Olivia Wilde’s ‘Don’t Worry Darling’ Media Fervor Vs Critical Scrutiny – Deadline


Her first film was Booksmart, and her second should have been titled Mediasmart. Instead it’s Don’t Worry Darling, and it’s been a worry from the outset.

Olivia Wilde, the filmmaker/movie star, was born with instant access to media savvy thanks to her accomplished parents — feminist Mom was a congressional candidate, Dad a gifted novelist. But Don’t Worry Darling had its issues from the start. Both its plot and its promotion seemed overly ambitious, its release improbably tied to the Venice Film Festival with its arty fare and fussy critics.

This followed casting disputes during pre-production and flaky antics during post. Wilde’s Booksmart was smart and also fun, but Worry seemed to marry The Truman Show to The Stepford Wives, an uneasy connect.

The media buzz was intense. If it all worked, would Wilde become the next Elaine May? Or would Don’t Worry become her Ishtar?

The opening box office numbers have been promising – almost $20 million in the U.S. with a 66% female audience, half under 25. If Don’t Worry were a hit, would its success refute the theory that only Marvel sub-brands have a chance to overcome the gloom of streamerville?

At a $35 million budget, Don’t Worry was the sort of indie film that studios were avoiding. But given the buzz, was it also destined for wide viewership in its eventual small-screen run?

‘Don’t Worry Darling’ Venice Review: Don’t Worry About The Gossip, Olivia Wilde’s 1950s Dream Life-Turned-Nightmare Is Kinda Fun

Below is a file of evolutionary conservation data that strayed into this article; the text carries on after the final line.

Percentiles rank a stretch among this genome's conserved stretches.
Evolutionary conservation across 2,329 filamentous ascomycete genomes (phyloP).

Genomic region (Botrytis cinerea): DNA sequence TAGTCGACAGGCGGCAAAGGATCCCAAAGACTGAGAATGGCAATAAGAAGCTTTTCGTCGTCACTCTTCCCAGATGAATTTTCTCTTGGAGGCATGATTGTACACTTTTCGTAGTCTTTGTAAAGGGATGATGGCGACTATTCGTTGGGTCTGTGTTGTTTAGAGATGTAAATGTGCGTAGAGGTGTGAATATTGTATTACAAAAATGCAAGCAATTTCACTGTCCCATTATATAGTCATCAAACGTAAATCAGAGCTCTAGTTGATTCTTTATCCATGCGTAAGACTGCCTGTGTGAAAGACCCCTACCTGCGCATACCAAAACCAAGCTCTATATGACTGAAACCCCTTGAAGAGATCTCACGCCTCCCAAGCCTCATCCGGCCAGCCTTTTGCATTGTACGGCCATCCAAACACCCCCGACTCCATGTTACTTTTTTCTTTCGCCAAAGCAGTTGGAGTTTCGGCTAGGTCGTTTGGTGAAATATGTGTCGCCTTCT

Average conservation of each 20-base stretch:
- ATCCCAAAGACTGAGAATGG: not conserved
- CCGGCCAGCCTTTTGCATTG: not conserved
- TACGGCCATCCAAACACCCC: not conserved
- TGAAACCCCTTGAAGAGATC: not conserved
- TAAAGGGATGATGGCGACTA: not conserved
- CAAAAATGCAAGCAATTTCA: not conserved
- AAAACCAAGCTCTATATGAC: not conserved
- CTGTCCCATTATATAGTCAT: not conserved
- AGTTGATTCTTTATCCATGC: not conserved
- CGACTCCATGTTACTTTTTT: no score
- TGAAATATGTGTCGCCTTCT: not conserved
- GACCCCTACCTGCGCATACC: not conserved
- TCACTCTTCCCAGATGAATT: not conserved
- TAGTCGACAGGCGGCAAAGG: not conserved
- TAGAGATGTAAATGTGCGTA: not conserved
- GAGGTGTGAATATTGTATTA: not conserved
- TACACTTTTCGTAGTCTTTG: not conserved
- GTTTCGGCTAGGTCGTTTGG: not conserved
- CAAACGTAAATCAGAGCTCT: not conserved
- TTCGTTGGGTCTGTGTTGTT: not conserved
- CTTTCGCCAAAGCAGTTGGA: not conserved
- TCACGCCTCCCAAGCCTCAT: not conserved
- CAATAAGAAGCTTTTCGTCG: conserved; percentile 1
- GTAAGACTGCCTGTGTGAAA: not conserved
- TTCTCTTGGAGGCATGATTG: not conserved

The critics’ reception was complicated, but even NPR’s pedantic critics tentatively praised Wilde’s “authentic gift.” Other reviewers picked apart its third-act plot convulsions, but in its defense, Harry Styles, its popstar co-star, pointed out, “It’s supposed to be a movie.”

I decided last weekend to see Don’t Worry Darling in its most favorable setting — a theater adjacent to the Palm Springs temples of modernism where it was shot.

The ticket buyers, mostly young and female, seemed hopeful of re-connecting with the convivial overachievers from Booksmart but instead were introduced to Florence Pugh from Lady Macbeth; Chris Pine from Star Trek; and Styles, who not long ago had packed the L.A. Forum.

The plot of Don’t Worry called for the females to be chic and subservient toward the male automatons who paraded off each day to their mysterious office. But not really: The actors were all playing multiple characters in a Fellini-like parade of simulcasts. The only overlap was a black-and-white synchronized dancing scene aimed perhaps at anchoring the audience in a verifiable reality.

“Who is Olivia Wilde trying to become?” asked one of the young moviegoers at my screening. Booksmart suggested the flinty humor of May, whose reputation seemed to coalesce on A New Leaf with Walter Matthau.

But then May responded to the persuasions of Warren Beatty and Dustin Hoffman to make a dark road movie set in the Middle East. The two stars of Ishtar were cast as lovable lounge singers who, it turned out, were devious and narcissistic. The laughs were lost in a confusing plot involving the CIA and a Mideast revolution.

A prickly performer who left a trail of litigation at Paramount over editing disagreements, and also disliked dealing with the media, May nonetheless could afford a high-profile flop like Ishtar. She’d established a brilliant comedic presence working with Mike Nichols.

But Wilde‘s cinematic identity seems more ambiguous in the wake of Don’t Worry Darling — a confusion compounded by the Instagram ubiquity of her co-stars.

The tyranny of the social media may hype opening-weekend box office results, but does it subtly undermine the professional stature of filmmakers?


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